Select what you need to migrate
Before moving to cloud, revenue cycle management companies need to have an indepth understanding of their client requirements and identify the best strategy. An organisation can choose between public, private or hybrid cloud. For instance, about hundred on-premise employees could use the company’s mail server. However, for the senior management who are constantly on the move for business purposes, it is better to be on cloud so that they can access data from anywhere seamlessly, without any hindrance.
There are instances where companies have faced many problems after moving everything to the cloud as they found it difficult to return to on-premise infrastructure, from the cloud. Companies must invest their time and resources on understanding the scope of the cloud for their business and adopt it in phases to avoid complications.
It is vital for companies to understand cloud infrastructure, responsibility of the vendor in guaranteeing data security and ensure that all of this is documented clearly in a contract. A general assumption is that cloud vendors are able to administer everything, which, however, is not the case. Vendors will only provide the requisite infrastructure—even if one data centre goes down, they have two other copies of the data located across different geographies. Thus, data can never be lost but may be vulnerable to hackers and virus attacks if not secured properly. It is important to understand all provisions and facilities they provide and the assurances, too.
Along with the cloud vendor, it is essential to bring in third-party support for additional security functions to safeguard data.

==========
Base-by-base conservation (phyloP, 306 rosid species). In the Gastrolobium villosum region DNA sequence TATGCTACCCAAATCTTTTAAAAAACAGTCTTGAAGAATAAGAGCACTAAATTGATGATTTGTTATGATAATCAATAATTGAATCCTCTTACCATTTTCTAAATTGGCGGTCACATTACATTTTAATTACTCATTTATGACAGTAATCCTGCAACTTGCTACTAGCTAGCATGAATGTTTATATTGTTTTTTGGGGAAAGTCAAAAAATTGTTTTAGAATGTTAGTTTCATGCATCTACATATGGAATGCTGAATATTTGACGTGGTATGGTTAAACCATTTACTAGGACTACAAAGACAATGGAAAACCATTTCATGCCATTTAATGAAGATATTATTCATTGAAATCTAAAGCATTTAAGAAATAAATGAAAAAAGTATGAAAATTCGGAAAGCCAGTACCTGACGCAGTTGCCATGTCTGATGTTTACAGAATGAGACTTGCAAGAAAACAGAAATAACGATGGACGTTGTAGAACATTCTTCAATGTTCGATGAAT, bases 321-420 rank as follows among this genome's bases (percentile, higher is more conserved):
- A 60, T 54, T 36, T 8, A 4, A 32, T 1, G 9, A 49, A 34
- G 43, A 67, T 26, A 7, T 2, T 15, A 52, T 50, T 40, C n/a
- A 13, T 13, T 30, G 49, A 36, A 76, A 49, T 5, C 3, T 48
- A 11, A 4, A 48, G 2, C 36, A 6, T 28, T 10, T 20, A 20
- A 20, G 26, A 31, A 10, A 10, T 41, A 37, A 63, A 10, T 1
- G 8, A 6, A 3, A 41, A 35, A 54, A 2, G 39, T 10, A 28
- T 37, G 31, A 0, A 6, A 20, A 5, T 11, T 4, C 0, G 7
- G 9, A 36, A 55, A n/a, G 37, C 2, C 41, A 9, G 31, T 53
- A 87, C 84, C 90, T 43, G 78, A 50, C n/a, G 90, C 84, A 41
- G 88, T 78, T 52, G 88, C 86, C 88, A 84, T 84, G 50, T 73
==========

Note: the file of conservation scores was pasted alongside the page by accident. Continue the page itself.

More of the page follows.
Application of cloud to shape businesses is no doubt critical but it comes with a variety of potential risks, which need to be considered. Cloud migration might be a bit complex, but it is an imperative undertaking for many. Appropriate planning will enable organisations to embrace the cloud for easy amplification of their future data, while remaining flexible.
Planning migration with a cloud service vendor can also ease the process of transition and reduce costs by considering only the necessary infrastructure tools. Moving away from on-premise solutions will give organisations scalability and flexibility while minimising overall costs.
Without adequate safeguards, possibilities of security breaches increase. To tackle this ever-present data security threats, it is crucial that the organisation and the cloud vendor have an active relationship to understand the nature of security threats and required defences, which are constantly evolving.
When migrating applications and data to the cloud, the company would want to use cloud services that best meet the needs to ensure a smooth migration. To ensure that it gets the most from migration, the company needs to know that it is getting as many of the advantages of the cloud as possible.
Bangaru Babu is associate vice president – technology, IT at Omega Healthcare Management Services Pvt. Ltd.